Big data is a technological matter which recently gathered a lot of interested from and within the retail sector. With examples and tangible applications ranging from marketing to proper development, the usage of big data is bigger than ever. Let’s analyse the matter in more detail, especially now that it has been heavily regulated (at least in Europe, after the Cambridge Analytica scandal) by GDPR.
How Does It Operate In The Retail Sector?
Big data, especially in the retail sector, operates by using data points to better tailor automated features or ad campaigns to users and their preferences. In simpler terms: when a user lands on a specific web page, an application or a piece of software gathers its behaviour.
Which is then processed and used by that very same application to either retarget its preferences with banner ads or to personalize the internal search results to increase the conversion rate. With this process in mind, it’s quite easy to understand why and how this technology is highly looked after by a lot of different retail titans, like Wal-Mart, for example.
Europe And The Cambridge Analytica Scandal
Europe as a whole has recently been hit by the Cambridge Analytica scandal, which was related to the usage of data points to exploit Facebook’s algorithm when targeting a specific users’ audience, which led to a specific GDPR section on the matter and, most importantly, a net limitation on the usage of big data when applied to any marketing finality. In 2019, in fact, in order to use any data-driven application on your website, you should properly declare which form of data you’re gathering and, most importantly, transparently say to the users that they are able to decline this process, keeping their data for themselves.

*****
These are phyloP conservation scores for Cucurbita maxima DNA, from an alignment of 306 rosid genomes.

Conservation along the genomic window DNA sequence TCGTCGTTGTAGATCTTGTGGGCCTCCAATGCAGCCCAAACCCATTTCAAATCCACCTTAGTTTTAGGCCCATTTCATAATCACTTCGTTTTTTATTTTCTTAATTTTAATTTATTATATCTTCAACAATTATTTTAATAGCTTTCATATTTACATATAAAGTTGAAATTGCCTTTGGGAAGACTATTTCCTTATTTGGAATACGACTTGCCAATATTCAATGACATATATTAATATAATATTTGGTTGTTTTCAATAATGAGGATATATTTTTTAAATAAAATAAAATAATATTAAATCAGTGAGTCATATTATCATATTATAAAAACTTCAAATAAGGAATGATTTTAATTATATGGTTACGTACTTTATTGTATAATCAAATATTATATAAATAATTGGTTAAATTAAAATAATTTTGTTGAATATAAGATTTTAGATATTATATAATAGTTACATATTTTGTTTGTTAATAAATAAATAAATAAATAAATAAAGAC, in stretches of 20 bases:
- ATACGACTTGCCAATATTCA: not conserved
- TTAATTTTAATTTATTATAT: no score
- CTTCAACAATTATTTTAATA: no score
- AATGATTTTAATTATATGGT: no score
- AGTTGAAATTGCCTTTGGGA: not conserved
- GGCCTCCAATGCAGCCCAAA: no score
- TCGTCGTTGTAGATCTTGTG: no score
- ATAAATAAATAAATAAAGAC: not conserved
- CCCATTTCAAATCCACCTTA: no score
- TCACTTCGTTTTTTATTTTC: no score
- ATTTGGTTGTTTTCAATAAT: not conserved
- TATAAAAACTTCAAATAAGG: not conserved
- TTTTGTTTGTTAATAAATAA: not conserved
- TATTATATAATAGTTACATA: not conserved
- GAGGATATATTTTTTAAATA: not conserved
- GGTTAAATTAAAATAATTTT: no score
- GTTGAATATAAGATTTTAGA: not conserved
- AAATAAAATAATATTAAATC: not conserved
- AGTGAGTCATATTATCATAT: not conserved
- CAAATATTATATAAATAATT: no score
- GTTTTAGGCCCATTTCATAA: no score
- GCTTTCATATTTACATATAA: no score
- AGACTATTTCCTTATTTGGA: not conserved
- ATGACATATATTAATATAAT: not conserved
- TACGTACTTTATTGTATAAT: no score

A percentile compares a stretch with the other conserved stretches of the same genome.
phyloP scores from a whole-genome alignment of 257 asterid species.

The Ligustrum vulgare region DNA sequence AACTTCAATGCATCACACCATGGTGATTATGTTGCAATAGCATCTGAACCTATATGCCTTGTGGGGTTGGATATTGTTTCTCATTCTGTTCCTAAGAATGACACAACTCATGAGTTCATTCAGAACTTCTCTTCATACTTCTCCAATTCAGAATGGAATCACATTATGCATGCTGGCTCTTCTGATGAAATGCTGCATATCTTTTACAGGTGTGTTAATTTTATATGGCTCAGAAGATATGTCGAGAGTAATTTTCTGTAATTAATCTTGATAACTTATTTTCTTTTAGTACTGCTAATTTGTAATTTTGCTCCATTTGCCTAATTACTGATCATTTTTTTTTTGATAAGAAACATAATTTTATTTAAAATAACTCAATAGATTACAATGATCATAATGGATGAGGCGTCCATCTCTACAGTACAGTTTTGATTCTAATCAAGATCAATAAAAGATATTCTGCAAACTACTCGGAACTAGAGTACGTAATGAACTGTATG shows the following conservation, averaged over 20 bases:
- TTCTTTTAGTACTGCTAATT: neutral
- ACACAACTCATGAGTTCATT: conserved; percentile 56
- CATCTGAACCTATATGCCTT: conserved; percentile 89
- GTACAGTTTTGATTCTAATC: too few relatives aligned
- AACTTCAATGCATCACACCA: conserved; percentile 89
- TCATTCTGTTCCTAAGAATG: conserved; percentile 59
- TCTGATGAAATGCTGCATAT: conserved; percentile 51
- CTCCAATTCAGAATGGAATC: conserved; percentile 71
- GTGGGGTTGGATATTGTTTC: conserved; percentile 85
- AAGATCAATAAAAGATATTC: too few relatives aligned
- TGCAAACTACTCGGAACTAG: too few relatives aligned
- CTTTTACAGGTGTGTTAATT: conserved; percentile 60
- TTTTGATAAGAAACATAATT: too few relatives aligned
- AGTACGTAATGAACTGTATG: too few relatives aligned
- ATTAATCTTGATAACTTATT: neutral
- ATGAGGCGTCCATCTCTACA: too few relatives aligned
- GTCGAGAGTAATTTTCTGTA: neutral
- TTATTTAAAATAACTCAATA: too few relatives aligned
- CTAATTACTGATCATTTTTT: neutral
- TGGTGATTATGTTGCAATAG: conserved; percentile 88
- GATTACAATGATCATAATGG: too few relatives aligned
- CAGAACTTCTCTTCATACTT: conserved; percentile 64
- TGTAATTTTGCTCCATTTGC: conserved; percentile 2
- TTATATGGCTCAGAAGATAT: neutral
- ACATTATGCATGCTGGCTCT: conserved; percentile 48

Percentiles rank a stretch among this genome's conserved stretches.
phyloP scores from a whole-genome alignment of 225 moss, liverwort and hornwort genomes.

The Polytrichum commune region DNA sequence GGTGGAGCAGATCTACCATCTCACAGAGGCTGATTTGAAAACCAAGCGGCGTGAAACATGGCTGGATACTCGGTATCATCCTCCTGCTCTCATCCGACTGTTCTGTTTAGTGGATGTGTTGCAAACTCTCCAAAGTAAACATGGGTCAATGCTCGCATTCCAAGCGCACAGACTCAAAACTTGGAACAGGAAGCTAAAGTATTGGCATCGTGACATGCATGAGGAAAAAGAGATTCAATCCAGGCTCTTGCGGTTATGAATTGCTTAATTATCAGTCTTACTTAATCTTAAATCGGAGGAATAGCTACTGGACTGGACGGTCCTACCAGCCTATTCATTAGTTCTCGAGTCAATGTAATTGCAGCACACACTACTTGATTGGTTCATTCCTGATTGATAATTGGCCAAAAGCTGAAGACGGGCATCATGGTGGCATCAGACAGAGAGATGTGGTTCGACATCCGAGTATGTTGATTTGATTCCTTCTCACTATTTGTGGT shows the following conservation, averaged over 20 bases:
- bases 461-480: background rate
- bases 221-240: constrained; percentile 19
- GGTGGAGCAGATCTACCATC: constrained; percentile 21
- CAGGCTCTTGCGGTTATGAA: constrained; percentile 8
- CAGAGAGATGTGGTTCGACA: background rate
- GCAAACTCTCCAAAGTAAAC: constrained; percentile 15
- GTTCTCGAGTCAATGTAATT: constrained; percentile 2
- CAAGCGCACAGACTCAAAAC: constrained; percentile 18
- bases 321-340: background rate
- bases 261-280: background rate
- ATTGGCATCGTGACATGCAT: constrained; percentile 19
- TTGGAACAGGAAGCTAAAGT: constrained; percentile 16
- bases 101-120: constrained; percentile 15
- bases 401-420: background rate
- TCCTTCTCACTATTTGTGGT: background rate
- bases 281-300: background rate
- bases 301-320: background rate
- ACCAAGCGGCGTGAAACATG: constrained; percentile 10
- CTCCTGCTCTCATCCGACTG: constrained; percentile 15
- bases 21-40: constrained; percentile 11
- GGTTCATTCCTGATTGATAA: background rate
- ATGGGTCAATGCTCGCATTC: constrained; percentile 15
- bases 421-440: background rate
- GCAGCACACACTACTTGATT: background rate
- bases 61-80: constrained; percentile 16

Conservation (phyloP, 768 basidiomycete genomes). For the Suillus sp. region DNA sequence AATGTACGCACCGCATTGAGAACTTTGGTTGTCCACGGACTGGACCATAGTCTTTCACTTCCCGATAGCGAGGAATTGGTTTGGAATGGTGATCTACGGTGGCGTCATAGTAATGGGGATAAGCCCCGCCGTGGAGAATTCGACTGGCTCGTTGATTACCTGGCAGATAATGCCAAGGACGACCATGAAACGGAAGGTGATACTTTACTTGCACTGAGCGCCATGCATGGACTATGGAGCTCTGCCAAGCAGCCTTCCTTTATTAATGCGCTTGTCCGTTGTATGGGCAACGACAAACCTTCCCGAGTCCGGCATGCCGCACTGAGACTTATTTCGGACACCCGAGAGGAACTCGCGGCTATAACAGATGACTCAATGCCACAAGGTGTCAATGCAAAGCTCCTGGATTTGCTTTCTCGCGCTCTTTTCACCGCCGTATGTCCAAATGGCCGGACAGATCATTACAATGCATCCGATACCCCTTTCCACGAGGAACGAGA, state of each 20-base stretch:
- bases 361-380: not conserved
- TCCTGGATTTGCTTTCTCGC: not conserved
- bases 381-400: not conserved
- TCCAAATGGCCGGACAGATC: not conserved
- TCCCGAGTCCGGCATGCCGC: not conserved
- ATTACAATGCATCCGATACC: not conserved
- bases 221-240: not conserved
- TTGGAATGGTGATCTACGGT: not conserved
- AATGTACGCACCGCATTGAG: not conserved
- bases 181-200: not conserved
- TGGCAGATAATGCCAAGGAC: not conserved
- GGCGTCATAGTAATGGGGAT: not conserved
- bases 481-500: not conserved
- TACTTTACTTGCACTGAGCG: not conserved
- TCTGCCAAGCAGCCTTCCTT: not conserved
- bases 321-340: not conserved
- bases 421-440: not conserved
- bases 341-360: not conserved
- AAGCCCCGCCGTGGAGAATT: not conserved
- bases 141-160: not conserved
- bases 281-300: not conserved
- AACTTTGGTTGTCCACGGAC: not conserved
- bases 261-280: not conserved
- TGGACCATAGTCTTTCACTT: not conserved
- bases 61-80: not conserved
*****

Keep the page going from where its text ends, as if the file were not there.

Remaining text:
In 2018, the usage of big data-related marketing strategies from top retailers amounted for over $12 billion. This clearly states how powerful the combination of highly precise gathered data and paid social ads was and still is to this very data. It has been projected how big data will soon take over any other form of analysis and will most likely become a dedicated branch in every single digital marketing agency before 2022.
Some app developers in the UK have also stated how the usage of big data for marketing purposes in a retailing world has been moving towards mobile and, logically, it’s not hard to understand why: since smartphones are connected to the world wide web 24/7, it could be possible (prior to the user’s consent) to permanently gather, process and therefore use data.
Big data in the retail sector is definitely still an extremely big factor. There have definitely been some changes in the recent past (especially after the above mentioned Cambridge Analytica Scandal), but we can safely say that the usage of data for either marketing or development goals will remain in the sector for long.